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A Picture from History: Henry Knox & the Noble Train

We take a look at an unlikely hero in the American Revolution -- a self-taught military theoretician and former bookseller, Henry Knox.

    For months the British laid siege in Boston.

    The supreme military force fought against a ragtag band of farmers, merchants, and trappers, and things looked grim.

    Washington at the Battle of Trenton
    Washington at the Battle of Trenton

    Americans were running out of gunpowder, they had no artillery, and smallpox ravaged the men. 

    Fort Ticonderoga had recently been captured by Ethan Allen and later traitor Benedict Arnold. Several artillery pieces were present at the fort.

    If these munitions could be transported to Boston, the Americans would have a fighting chance. 

    Ethan Allen's Capture of Fort Ticonderoga
    Ethan Allen’s Capture of Fort Ticonderoga

    The only problem? 

    Transporting thousands of pounds of artillery pieces, mortars, and cannonballs over 300 miles through incredibly inhospitable terrain in the dead of winter wasn’t an easy task.

    The American navy was non-existent, and any attempt to transport this weaponry by sea was bound to result in those pieces resting at the bottom of the Atlantic. 

    Fort Ticonderoga from nearby Mount Defiance
    Fort Ticonderoga from nearby Mount Defiance (Photo: Mwanner)

    So, Americans had to get creative, and one man had a solution.

    An Unlikely Candidate

    Henry Knox was a bookshop owner with no prior military experience.

    Everything he knew about military theory he learned from pouring over old books – particularly Julius Ceasar’s Commentaries and Sharpe’s Military Guide

    Henry Knox
    Portrait of Henry Knox (1750-1806) by Charles Willson Peale

    He was the unlikeliest of candidates, and on paper, sending him to retrieve the artillery was laughable at best. 

    Yet he was chosen.

    Knox arrived at Fort Ticonderoga on December 5, 1775, with his men. The weather was atrocious, but he had no choice – he had to succeed.

    Henry Knox by Gilbert Stuart
    Henry Knox by Gilbert Stuart

    The Noble Train

    Loading 58 artillery pieces onto boats, Knox took the artillery down the ironically named Lake George. The wind was fierce and the weather cold, but he made it across. 

    Now came the hard part…they must travel overland with hundreds of miles to trek.

    Knox entering camp with Artillery
    Knox entering camp with artillery (William H. van Ingen)

    Knox loaded the cannons aboard oxen-towed sleds and set out.

    After months of travel, Knox’s “Noble Train” arrived outside of Boston on March 17, 1776. Things looked dark within the city of Boston but hope arrived with Knox.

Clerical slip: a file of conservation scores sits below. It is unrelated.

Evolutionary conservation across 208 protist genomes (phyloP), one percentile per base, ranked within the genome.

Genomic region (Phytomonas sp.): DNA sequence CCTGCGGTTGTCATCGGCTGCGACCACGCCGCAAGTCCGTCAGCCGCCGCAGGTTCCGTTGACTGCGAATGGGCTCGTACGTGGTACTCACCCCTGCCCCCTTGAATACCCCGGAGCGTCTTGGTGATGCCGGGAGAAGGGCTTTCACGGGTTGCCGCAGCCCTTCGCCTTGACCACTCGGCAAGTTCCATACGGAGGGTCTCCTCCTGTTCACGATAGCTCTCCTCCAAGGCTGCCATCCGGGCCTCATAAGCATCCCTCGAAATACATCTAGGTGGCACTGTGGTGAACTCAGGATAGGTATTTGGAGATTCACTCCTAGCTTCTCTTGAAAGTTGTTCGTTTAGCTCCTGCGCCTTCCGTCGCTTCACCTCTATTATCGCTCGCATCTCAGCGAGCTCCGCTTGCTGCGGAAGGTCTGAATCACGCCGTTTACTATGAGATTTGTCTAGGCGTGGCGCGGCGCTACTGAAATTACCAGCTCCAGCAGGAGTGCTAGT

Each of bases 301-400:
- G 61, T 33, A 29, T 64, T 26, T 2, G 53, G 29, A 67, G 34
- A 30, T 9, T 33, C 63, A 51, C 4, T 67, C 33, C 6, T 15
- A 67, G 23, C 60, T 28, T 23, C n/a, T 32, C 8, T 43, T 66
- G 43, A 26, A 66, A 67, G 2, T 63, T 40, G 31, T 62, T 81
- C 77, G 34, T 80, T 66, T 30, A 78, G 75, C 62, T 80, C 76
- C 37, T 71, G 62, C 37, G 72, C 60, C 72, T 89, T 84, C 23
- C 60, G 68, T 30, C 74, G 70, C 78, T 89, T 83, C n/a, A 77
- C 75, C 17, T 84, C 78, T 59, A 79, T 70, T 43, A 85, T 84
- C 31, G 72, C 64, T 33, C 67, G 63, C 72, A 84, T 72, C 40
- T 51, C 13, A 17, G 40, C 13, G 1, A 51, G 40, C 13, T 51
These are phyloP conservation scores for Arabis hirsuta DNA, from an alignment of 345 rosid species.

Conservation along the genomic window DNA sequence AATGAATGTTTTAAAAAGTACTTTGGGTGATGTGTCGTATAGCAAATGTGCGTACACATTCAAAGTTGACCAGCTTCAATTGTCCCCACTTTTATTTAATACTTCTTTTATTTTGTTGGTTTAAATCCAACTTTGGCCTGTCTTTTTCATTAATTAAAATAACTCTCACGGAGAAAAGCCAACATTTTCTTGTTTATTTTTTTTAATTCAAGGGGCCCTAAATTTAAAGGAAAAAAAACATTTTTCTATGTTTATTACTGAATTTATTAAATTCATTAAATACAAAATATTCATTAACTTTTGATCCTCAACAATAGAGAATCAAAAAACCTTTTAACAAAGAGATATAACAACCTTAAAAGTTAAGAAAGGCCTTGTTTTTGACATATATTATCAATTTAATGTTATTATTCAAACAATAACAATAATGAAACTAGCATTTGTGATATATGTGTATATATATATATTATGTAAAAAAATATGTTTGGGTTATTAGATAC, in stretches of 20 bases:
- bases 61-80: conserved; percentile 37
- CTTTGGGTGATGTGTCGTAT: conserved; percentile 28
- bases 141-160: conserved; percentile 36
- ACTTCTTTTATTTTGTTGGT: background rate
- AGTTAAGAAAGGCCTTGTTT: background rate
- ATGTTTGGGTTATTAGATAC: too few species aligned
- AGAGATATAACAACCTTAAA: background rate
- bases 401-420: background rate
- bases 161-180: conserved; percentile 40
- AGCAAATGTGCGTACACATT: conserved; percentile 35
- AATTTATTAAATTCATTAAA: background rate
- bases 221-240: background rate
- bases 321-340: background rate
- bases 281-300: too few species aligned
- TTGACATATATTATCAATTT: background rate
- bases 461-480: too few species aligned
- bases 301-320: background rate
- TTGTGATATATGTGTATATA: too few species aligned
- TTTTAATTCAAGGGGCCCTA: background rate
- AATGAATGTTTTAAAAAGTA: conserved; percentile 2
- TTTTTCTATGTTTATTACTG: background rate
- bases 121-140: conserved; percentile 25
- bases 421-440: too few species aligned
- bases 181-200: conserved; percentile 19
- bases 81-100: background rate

The Noble Train
    The Noble Train (M.A. Wageman)

    Freeing Boston

    George Washington placed Knox’s artillery on Dorchester Heights – the key to taking Boston – and the impending threat of bombardment caused the British to realize that they could no longer hold the city. 

    The most powerful military in the world had just been pushed back.

    Spirit of '76
    Spirit of ’76 by Archibald Willard

    Against impossible odds, a severely overweight, self-taught military theoretician and former bookseller just played an indispensable role in defeating a Goliath of a force. 

    This is a new style of article for Pew Pew Tactical, if you liked it — let us know in the comments! If you didn’t enjoy it…well phooey. To catch up on previous Pictures from History, click on over to our History Category.

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    6 Leave a Reply

    • Commenter Avatar
      Me, myself, and I

      Love it. Look up what Washington said about Henry Knox when they were crossing the Delaware for a laugh.

      October 2, 2022 10:11 pm
    • Commenter Avatar
      Tom Boeshart

      Excellent little history piece. Keep 'em coming!!

      October 2, 2022 9:38 pm
    • Commenter Avatar

      I enjoyed it! Men were made of tougher metal back then.

      September 30, 2022 10:15 pm
    • Commenter Avatar

      Two thumbs up.

      September 30, 2022 8:38 pm
    • Commenter Avatar

      Great article. I think it's a real shame that more people don't know our history, especially the history of how we gained and kept our independence. More, please!

      September 30, 2022 12:33 pm
    • Commenter Avatar

      Really enjoy your historical photos. You have a way of finding obscure facts that are extremely interesting.

      September 30, 2022 11:00 am
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